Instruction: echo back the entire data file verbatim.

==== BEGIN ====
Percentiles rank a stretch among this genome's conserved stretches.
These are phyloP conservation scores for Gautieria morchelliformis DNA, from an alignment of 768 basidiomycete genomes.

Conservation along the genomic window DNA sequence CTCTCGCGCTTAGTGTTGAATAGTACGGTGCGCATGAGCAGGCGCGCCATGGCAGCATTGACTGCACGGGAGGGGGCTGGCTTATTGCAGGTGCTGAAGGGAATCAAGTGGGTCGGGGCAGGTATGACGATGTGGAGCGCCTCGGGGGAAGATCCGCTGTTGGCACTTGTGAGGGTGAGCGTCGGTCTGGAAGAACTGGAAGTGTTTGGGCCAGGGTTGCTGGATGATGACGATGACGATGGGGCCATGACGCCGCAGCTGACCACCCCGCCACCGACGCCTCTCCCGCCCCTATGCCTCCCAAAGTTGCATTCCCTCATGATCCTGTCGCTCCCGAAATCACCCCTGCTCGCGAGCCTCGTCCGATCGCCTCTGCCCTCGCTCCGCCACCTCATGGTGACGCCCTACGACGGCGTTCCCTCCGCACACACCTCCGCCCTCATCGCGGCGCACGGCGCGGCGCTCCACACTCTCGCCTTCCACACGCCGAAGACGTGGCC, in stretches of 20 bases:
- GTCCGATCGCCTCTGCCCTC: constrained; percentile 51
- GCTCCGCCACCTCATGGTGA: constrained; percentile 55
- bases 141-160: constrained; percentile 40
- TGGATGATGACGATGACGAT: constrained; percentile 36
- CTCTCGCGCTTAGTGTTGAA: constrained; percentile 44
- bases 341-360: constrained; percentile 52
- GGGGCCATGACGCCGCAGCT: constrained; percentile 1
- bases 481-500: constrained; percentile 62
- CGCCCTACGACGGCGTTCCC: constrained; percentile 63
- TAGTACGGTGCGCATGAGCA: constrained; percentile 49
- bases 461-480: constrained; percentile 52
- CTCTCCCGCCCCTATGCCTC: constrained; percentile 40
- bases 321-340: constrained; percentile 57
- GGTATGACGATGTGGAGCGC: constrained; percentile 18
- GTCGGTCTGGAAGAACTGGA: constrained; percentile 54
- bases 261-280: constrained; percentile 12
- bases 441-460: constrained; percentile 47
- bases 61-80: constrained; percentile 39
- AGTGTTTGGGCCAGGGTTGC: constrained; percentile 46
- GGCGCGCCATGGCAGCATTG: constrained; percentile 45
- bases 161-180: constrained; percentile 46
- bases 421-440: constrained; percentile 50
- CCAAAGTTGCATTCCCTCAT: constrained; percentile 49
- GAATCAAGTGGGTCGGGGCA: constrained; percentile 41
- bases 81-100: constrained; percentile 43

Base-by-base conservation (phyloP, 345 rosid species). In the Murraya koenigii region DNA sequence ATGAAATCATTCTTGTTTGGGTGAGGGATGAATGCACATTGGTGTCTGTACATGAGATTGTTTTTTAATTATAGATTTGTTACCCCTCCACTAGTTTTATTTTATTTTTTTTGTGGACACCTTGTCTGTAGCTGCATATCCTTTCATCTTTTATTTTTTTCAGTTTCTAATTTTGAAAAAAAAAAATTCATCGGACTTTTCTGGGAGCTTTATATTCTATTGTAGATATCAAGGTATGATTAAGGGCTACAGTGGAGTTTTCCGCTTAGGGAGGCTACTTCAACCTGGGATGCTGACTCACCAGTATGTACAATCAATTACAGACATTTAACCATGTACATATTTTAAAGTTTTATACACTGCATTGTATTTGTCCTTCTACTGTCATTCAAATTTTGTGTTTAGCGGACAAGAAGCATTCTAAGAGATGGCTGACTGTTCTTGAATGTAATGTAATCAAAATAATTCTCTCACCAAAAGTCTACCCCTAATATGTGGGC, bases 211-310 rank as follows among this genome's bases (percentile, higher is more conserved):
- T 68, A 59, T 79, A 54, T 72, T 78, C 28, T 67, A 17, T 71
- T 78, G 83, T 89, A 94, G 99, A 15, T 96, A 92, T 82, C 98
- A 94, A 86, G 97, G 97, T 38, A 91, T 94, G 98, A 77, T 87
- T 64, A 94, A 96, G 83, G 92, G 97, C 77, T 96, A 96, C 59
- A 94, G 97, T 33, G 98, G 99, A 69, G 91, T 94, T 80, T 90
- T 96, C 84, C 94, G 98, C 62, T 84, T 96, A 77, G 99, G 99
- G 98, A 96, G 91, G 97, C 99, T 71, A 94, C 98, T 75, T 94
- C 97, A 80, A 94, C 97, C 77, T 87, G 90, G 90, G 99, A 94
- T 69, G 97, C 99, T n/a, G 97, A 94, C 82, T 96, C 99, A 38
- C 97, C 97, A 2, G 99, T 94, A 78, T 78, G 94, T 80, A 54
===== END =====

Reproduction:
Percentiles rank a stretch among this genome's conserved stretches.
These are phyloP conservation scores for Gautieria morchelliformis DNA, from an alignment of 768 basidiomycete genomes.

Conservation along the genomic window DNA sequence CTCTCGCGCTTAGTGTTGAATAGTACGGTGCGCATGAGCAGGCGCGCCATGGCAGCATTGACTGCACGGGAGGGGGCTGGCTTATTGCAGGTGCTGAAGGGAATCAAGTGGGTCGGGGCAGGTATGACGATGTGGAGCGCCTCGGGGGAAGATCCGCTGTTGGCACTTGTGAGGGTGAGCGTCGGTCTGGAAGAACTGGAAGTGTTTGGGCCAGGGTTGCTGGATGATGACGATGACGATGGGGCCATGACGCCGCAGCTGACCACCCCGCCACCGACGCCTCTCCCGCCCCTATGCCTCCCAAAGTTGCATTCCCTCATGATCCTGTCGCTCCCGAAATCACCCCTGCTCGCGAGCCTCGTCCGATCGCCTCTGCCCTCGCTCCGCCACCTCATGGTGACGCCCTACGACGGCGTTCCCTCCGCACACACCTCCGCCCTCATCGCGGCGCACGGCGCGGCGCTCCACACTCTCGCCTTCCACACGCCGAAGACGTGGCC, in stretches of 20 bases:
- GTCCGATCGCCTCTGCCCTC: constrained; percentile 51
- GCTCCGCCACCTCATGGTGA: constrained; percentile 55
- bases 141-160: constrained; percentile 40
- TGGATGATGACGATGACGAT: constrained; percentile 36
- CTCTCGCGCTTAGTGTTGAA: constrained; percentile 44
- bases 341-360: constrained; percentile 52
- GGGGCCATGACGCCGCAGCT: constrained; percentile 1
- bases 481-500: constrained; percentile 62
- CGCCCTACGACGGCGTTCCC: constrained; percentile 63
- TAGTACGGTGCGCATGAGCA: constrained; percentile 49
- bases 461-480: constrained; percentile 52
- CTCTCCCGCCCCTATGCCTC: constrained; percentile 40
- bases 321-340: constrained; percentile 57
- GGTATGACGATGTGGAGCGC: constrained; percentile 18
- GTCGGTCTGGAAGAACTGGA: constrained; percentile 54
- bases 261-280: constrained; percentile 12
- bases 441-460: constrained; percentile 47
- bases 61-80: constrained; percentile 39
- AGTGTTTGGGCCAGGGTTGC: constrained; percentile 46
- GGCGCGCCATGGCAGCATTG: constrained; percentile 45
- bases 161-180: constrained; percentile 46
- bases 421-440: constrained; percentile 50
- CCAAAGTTGCATTCCCTCAT: constrained; percentile 49
- GAATCAAGTGGGTCGGGGCA: constrained; percentile 41
- bases 81-100: constrained; percentile 43

Base-by-base conservation (phyloP, 345 rosid species). In the Murraya koenigii region DNA sequence ATGAAATCATTCTTGTTTGGGTGAGGGATGAATGCACATTGGTGTCTGTACATGAGATTGTTTTTTAATTATAGATTTGTTACCCCTCCACTAGTTTTATTTTATTTTTTTTGTGGACACCTTGTCTGTAGCTGCATATCCTTTCATCTTTTATTTTTTTCAGTTTCTAATTTTGAAAAAAAAAAATTCATCGGACTTTTCTGGGAGCTTTATATTCTATTGTAGATATCAAGGTATGATTAAGGGCTACAGTGGAGTTTTCCGCTTAGGGAGGCTACTTCAACCTGGGATGCTGACTCACCAGTATGTACAATCAATTACAGACATTTAACCATGTACATATTTTAAAGTTTTATACACTGCATTGTATTTGTCCTTCTACTGTCATTCAAATTTTGTGTTTAGCGGACAAGAAGCATTCTAAGAGATGGCTGACTGTTCTTGAATGTAATGTAATCAAAATAATTCTCTCACCAAAAGTCTACCCCTAATATGTGGGC, bases 211-310 rank as follows among this genome's bases (percentile, higher is more conserved):
- T 68, A 59, T 79, A 54, T 72, T 78, C 28, T 67, A 17, T 71
- T 78, G 83, T 89, A 94, G 99, A 15, T 96, A 92, T 82, C 98
- A 94, A 86, G 97, G 97, T 38, A 91, T 94, G 98, A 77, T 87
- T 64, A 94, A 96, G 83, G 92, G 97, C 77, T 96, A 96, C 59
- A 94, G 97, T 33, G 98, G 99, A 69, G 91, T 94, T 80, T 90
- T 96, C 84, C 94, G 98, C 62, T 84, T 96, A 77, G 99, G 99
- G 98, A 96, G 91, G 97, C 99, T 71, A 94, C 98, T 75, T 94
- C 97, A 80, A 94, C 97, C 77, T 87, G 90, G 90, G 99, A 94
- T 69, G 97, C 99, T n/a, G 97, A 94, C 82, T 96, C 99, A 38
- C 97, C 97, A 2, G 99, T 94, A 78, T 78, G 94, T 80, A 54